GADD45 proteins co-operate in the activation of S and G2-M checkpoints following the exposure of cells to UV irradiation and other genotoxic stresses, thereby inducing growth arrest and apoptosis (55). The mechanisms by which GADD45 proteins function in negative growth control is not fully understood, although upregulation of these proteins was reported to be associated with increased apoptosis and p53-independent cell cycle arrest in a variety of soft tissue sarcomas (56). In a recent immunohistochemical study, high expression of GADD45 was associated with reduced invasiveness of chondrosarcomas, suggesting its potential diagnostic value in the histological grading of malignant chondrogenic tumours (57). However, the increased expression of GADD45B in our experiments suggests a potential involvement of GADD45B in TRD-mediated cell death in soft tissue sarcoma cells and has to be addressed in further studies.

Stressful growth conditions and exposure to DNA damaging agents lead to an upregulation of PPP1R15A in a wide range of human cell lines (58,59). High expression of PPP1R15A is known to promote apoptotic cell death in a p53-independent manner (5961). A recent in vitro study detected enhanced gene expression of PPP1R15A during TRD-induced cell death in different malignant cell lines including human fibrosarcoma cells (62). Thus, PPP1R15A should be considered as a potential target of TRD in cancer cells.

Combination treatment with TRAIL and TRD enhanced HSPA1B protein level in SK-LMS-1 leiomyosarcoma and VA-ES-BJ epithelioid cell sarcoma cells. HSPA1B protein belongs to the heat shock protein family with a molecular weight of 70 kDa which acts as an important regulator of cell growth and survival in a wide range of cancer cells (6365). These proteins are known to affect the intrinsic pathway by the inhibition of mitochondrial cytochrome c release and also by preventing apoptosome assembly (29). Upregulation of heat-shock proteins in different malignant cell lines was associated with an enhanced resistance towards hypoxia-induced apoptosis (66). More particularly, heat-shock 70 kDa proteins protected nucleus integrity in non-small cell lung carcinoma cells which were subjected to heat shock (67). In patients with urothelial carcinoma high levels of HSPA1B protein were associated with early tumour progression and invasion (68). Furthermore, recent in vitro studies suggested that heat-shock 70 kDa proteins might be responsible for chemoresistance in different malignant cell lines, and increased levels were found in 5-fluorouracil-resistant colon carcinoma cells suggesting its involvement in colon cancer chemoresistance (69), whereas inhibition of heat shock 70 kDa protein helped to overcome resistance to etoposide and 5-fluorouracil in oral squamous carcinoma cells (70). Moreover, TNF- and TRAIL-induced apoptosis could be suppressed by heat-shock 70 kDa in many different cell types (71). We could not be sure which of the manifold effects of heat-shock proteins are relevant in sarcoma cell death. Their upregulation might only be a response to TRAIL- and TRD-induced cell stress. However, heat-shock proteins are essential to the survival of many cell types and might be one of the tools in chemoresistance in leiomyosarcoma or epithelioid cell sarcoma cells.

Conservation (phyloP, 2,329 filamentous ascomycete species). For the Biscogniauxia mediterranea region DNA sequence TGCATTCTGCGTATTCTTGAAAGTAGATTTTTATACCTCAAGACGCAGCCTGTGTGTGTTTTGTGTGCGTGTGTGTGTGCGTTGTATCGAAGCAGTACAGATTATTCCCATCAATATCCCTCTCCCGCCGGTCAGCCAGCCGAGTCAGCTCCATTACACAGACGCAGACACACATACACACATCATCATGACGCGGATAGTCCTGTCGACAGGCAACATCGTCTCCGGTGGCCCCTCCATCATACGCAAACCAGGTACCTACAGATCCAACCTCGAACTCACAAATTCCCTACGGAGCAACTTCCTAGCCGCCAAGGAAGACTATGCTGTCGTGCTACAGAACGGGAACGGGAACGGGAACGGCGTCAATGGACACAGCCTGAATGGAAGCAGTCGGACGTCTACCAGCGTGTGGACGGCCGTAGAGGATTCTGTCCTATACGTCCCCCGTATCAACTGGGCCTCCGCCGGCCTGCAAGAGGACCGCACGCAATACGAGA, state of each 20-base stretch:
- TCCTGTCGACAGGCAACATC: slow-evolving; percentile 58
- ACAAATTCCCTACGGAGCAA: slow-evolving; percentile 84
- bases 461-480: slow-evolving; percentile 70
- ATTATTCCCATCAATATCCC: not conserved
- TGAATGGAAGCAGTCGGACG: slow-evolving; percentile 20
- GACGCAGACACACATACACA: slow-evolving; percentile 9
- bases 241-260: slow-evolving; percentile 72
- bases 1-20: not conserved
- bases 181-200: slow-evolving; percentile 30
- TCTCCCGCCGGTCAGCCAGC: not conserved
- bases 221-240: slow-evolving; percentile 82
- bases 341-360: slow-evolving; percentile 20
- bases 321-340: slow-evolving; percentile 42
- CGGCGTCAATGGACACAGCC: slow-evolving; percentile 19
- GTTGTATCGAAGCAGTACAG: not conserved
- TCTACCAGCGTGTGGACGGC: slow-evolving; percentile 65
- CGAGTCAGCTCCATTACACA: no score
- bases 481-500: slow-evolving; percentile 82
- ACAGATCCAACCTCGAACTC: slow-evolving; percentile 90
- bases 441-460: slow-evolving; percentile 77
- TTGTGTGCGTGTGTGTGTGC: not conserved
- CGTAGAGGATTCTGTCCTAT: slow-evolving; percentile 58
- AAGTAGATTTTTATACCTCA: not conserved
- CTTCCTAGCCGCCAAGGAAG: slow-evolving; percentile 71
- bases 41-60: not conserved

Microarray analysis revealed a decrease of FADD with a ≥2-fold change in all three cell lines after combination treatment. FADD participates in death signalling in the extrinsic apoptotic pathway and can be recruited by several death receptors, including TRAIL-receptor. Subsequently this interaction leads to recruitment of caspase 8 and initiation of apoptosis. The role of FADD in TRAIL signalling is controversial (73). Some studies showed that the absence of FADD leads to partial TRAIL-resistance and concluded that FADD is necessary for TRAIL-induced apoptosis by the death receptors DR4 and DR5 (74,75). Other groups showed that the induction of apoptosis by TRAIL is independent of FADD in different cell lines (73,76,77). Additionally, FADD was described as a negative regulator of the transcription factor NF-κB (nuclear factor κ-light chain-enhancer of activated B-cells), which promotes cell survival and tumour invasiveness of fibrosarcoma cells (78,79). In our study, we observed consistent downregulation of FADD mRNA in all cell lines and protein levels in the SK-LMS-1 cells. Repetitive western blot analyses in A-204 and VA-ES-BJ did not show significant changes in protein expression. Therefore, a meaningful interpretion whether the downregulation of FADD plays a role in activation of apoptosis in the tested soft tissue sarcoma cells is not possible based on our data.

Expression of the PPM1D gene was downregulated with a ≥2-fold change in all three sarcoma cell lines. PPM1D, also known as Wip1, is a member of the nuclear type 2C protein phosphatase family and is known to be a negative regulator of cell stress response pathways (80). Previous studies have shown that PPM1D expression and phosphatase activity are required for the survival and progression of breast and ovarian carcinoma cells (8183). Loss of PPM1D gene function sensitises mouse embryonic fibroblasts to stress- and DNA damage-induced apoptosis (84). PPM1D overexpression has been observed in neuroblastomas, medulloblastomas, pancreatic adenocarcinomas and gastric carcinomas (8589). Since there has been evidence that PPM1D acts as an oncogene, efforts were made to find selective inhibitors of PPM1D. As expected, tumour cell lines that overexpress PPM1D have shown to be more sensitive to PPM1D inhibition and consecutive apoptosis than cell lines with normal levels (90). These findings point to PPM1D as a regulator in tumour cell survival.